Opening Act(s): Lone Justice
11 O'Clock Tick Tock, I Will Follow, Seconds, MLK, The Unforgettable Fire, Wire, Sunday Bloody Sunday, The Cry, The Electric Co., A Sort Of Homecoming, Bad, October, New Year's Day, Pride (In The Name Of Love). Encore(s): Knockin' On Heaven's Door, Gloria, 40.
Bergen Record, April 15, 1985
U2: Rock and Roll Brotherhood
by Barbara Jaeger
The banner, unfurled near the end of the show, stated: "A Celebration: U2."
The message was simple, and it couldn't have been more true. The concert by the Irish band U2 at the Brendan Byrne Arena Friday night was truly a celebration of all that is good about rock-and-roll.
From the opening note of "11 O'Clock Tick Tock" to the closing strains of "40," the group, which will conclude its three-night, sold-out stand at the arena tonight, delivered a performance that was chock-full of raw energy, passion, social commitment, and caring.
The bold theatrics and the flag-waving of the group's earlier concerts have been abandoned, but U2's act is no less fervent and enthralling. Without the dramatic distractions, the music, which is U2's real strength, is now the focus.
Many of the group's powerfully distinctive songs, such as "Sunday Bloody Sunday" (about the strife in Northern Ireland) and "New Year's Day" (about the political turmoil in Poland), were given rousing treatments by the band, which includes lead guitarist Dave "The Edge" Evans, vocalist-guitarist Paul "Bono" Hewson, drummer Larry Mullen Jr., and bassist Adam Clayton. But even the somewhat somber, introspective pieces like "MLK" and "Bad," from the group's new album, "The Unforgettable Fire," proved to be every bit as stirring.
"MLK," a lovely ballad dedicated to slain civil-rights leader Martin Luther King, was a moving tribute, made more so by Bono's sweet, tender vocals. Bono began "Bad," a song about heroin addition, singing in hushed tones over just the barest hint of instrumentation. From there, the song built in intensity, due in large part to The Edge's ringing guitar work.
The Edge is an extraordinary guitarist and Mullen and Clayton provide a rock-solid foundation, but it is Bono who enraptures the audience.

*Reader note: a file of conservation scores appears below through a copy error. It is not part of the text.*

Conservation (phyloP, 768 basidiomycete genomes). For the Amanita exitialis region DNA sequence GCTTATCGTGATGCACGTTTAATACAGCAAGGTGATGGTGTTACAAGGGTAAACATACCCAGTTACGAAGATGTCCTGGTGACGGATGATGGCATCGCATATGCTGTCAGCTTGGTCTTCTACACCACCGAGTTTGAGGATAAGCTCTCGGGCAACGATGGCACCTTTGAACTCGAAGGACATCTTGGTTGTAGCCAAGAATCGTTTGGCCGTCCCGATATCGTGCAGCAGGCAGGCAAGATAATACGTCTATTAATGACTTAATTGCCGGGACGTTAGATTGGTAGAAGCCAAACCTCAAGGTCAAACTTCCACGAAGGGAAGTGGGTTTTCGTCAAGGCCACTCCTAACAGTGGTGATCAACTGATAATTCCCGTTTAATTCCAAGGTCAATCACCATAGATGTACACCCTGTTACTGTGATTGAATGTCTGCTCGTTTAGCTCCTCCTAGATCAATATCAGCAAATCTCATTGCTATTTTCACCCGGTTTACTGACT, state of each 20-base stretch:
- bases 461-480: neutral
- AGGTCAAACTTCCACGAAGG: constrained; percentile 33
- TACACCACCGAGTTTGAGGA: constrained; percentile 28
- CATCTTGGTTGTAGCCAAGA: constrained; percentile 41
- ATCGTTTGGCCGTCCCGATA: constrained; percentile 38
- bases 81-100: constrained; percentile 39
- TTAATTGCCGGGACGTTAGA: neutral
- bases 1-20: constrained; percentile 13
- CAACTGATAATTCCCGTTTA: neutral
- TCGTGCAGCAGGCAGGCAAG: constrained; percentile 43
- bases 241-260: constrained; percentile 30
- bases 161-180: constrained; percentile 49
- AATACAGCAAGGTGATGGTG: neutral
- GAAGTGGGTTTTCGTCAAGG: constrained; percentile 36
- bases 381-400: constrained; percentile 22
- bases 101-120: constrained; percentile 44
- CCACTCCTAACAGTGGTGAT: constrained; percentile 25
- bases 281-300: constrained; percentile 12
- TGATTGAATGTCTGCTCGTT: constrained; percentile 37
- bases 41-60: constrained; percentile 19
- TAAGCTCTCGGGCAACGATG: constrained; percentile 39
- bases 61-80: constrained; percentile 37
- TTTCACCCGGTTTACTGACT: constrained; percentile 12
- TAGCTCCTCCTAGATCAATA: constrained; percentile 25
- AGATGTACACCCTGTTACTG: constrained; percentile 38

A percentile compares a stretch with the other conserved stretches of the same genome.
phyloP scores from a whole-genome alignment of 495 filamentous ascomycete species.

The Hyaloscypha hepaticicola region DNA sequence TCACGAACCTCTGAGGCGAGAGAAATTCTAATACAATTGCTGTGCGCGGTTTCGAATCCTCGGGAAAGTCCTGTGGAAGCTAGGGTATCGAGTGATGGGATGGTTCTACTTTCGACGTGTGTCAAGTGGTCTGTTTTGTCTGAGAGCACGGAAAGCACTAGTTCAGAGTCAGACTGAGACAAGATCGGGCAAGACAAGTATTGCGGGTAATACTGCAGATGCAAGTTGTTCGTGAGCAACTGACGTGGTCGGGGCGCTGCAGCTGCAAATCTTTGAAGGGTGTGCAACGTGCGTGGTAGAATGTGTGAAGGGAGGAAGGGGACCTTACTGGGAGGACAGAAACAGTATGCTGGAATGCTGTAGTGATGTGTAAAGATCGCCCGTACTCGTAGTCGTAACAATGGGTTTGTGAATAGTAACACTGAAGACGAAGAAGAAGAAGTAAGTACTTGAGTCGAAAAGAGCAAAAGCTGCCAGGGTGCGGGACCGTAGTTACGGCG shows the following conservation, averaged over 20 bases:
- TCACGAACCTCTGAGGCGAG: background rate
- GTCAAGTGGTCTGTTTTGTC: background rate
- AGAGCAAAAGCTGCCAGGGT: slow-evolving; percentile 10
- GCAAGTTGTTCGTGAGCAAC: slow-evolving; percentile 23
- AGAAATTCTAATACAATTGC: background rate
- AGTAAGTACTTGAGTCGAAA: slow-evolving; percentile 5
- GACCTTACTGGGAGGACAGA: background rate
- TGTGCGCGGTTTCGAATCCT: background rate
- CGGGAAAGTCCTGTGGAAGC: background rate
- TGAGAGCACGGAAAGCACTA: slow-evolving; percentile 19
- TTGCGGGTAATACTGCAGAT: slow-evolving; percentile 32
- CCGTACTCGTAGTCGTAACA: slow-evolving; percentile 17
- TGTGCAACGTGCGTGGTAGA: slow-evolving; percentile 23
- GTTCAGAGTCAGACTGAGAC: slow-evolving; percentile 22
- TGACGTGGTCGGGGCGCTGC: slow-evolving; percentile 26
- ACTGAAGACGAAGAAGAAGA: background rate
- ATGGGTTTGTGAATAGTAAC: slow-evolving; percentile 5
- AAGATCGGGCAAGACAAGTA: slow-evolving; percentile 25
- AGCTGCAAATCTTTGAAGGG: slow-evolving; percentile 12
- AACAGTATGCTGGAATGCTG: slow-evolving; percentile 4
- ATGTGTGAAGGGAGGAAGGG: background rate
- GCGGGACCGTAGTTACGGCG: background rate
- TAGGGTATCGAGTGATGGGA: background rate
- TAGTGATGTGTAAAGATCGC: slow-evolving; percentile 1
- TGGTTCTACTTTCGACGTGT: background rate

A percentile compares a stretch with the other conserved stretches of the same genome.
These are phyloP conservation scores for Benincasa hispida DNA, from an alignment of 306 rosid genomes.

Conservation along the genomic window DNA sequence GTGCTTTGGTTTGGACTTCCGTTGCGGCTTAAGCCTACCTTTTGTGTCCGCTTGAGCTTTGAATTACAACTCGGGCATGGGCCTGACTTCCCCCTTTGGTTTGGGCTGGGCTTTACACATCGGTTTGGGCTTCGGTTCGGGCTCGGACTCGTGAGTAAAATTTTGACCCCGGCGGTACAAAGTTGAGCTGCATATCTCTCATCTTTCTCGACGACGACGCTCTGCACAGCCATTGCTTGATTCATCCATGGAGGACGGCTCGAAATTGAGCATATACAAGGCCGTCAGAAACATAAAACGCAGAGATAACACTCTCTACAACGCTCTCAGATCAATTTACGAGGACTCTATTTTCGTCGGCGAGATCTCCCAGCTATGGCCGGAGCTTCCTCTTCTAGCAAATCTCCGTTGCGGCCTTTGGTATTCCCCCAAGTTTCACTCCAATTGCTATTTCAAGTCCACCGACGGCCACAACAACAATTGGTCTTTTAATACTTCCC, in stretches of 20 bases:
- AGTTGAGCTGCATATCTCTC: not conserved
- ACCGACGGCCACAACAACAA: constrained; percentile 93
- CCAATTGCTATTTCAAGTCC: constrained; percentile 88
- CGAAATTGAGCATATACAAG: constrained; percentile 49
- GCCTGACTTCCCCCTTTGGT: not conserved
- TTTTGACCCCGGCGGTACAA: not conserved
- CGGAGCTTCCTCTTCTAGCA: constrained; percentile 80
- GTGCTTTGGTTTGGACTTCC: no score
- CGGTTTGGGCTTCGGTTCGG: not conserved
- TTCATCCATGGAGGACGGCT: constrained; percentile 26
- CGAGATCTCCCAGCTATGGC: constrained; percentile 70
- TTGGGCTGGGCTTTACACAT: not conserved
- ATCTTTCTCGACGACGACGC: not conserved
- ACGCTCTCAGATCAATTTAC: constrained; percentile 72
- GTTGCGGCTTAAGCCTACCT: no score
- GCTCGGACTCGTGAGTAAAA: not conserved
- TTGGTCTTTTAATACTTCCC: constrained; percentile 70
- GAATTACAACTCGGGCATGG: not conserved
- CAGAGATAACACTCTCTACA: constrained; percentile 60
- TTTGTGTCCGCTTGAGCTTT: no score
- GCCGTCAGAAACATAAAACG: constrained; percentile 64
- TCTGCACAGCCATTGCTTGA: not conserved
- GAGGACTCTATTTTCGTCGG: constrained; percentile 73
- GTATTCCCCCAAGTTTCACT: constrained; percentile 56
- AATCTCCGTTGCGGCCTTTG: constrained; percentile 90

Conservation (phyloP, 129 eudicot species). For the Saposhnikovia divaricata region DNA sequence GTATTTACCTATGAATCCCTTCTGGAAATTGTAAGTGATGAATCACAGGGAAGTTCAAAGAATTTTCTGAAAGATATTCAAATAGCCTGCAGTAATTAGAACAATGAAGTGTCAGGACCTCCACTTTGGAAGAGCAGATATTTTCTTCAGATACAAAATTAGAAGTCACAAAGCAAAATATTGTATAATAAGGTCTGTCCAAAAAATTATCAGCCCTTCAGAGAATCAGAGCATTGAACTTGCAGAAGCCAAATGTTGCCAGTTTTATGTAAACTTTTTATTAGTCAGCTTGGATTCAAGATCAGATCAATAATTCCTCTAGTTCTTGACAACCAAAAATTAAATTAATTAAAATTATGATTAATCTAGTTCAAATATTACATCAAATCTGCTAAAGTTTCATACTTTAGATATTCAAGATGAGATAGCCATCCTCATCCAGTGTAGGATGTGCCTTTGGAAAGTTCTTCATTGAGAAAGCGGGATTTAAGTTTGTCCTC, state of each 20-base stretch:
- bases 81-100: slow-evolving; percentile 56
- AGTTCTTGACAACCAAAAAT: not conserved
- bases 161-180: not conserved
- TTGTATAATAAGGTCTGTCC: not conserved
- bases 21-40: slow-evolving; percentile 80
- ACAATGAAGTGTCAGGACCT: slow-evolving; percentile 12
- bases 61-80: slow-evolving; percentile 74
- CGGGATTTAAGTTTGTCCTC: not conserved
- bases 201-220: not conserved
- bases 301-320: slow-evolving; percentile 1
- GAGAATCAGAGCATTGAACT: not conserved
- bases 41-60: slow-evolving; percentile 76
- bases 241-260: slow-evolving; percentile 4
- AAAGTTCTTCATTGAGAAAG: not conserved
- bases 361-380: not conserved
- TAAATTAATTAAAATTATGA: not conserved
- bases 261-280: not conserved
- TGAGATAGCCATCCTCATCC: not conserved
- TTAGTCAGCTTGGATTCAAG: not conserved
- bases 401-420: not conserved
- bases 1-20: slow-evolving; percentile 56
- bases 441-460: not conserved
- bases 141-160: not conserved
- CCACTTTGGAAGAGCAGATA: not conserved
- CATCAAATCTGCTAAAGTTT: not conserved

His mere presence, whether swaggering across the stage or crouched at its edge, and his distinctive deep voice demand attention. But there is no arrogance, just a sincere need to make the audience feel a part of things. During a wonderful rendition of Bob Dylan's "Knocking on Heaven's Door," Bono even brought a member of the audience up, handed him his guitar, and let him perform with the band.
Lone Justice, fronted by 20-year-old lead singer Maria McKee, performed an enjoyable 30-minute set of primarily country-flavored rock tunes to open the show. The Los Angeles band's material was the perfect showcase for McKee's phenomenal voice. On the hard-rocking numbers, she was reminiscent of Janis Joplin, while on the softer ballads, McKee exhibited shades of Emmylou Harris's style.
But the evening belonged to U2.
After an explosive rendition of "Gloria" as a first encore, a hush fell over the crowd when U2 returned to the stage and Bono stepped to the microphone and began softly singing "40." The soothing hymn, which quotes several verses of Psalm 40, intensified the communal spirit of the show. Bono turned a spotlight on the audience and encouraged them to sing the chorus with him.
When the band left the stage, the lights came up, and the 21,000 fans began filing out of their seats, the singing continued... up the aisles, into the corridors, and out to the parking lots.
© The Record, 1985. All Rights Reserved.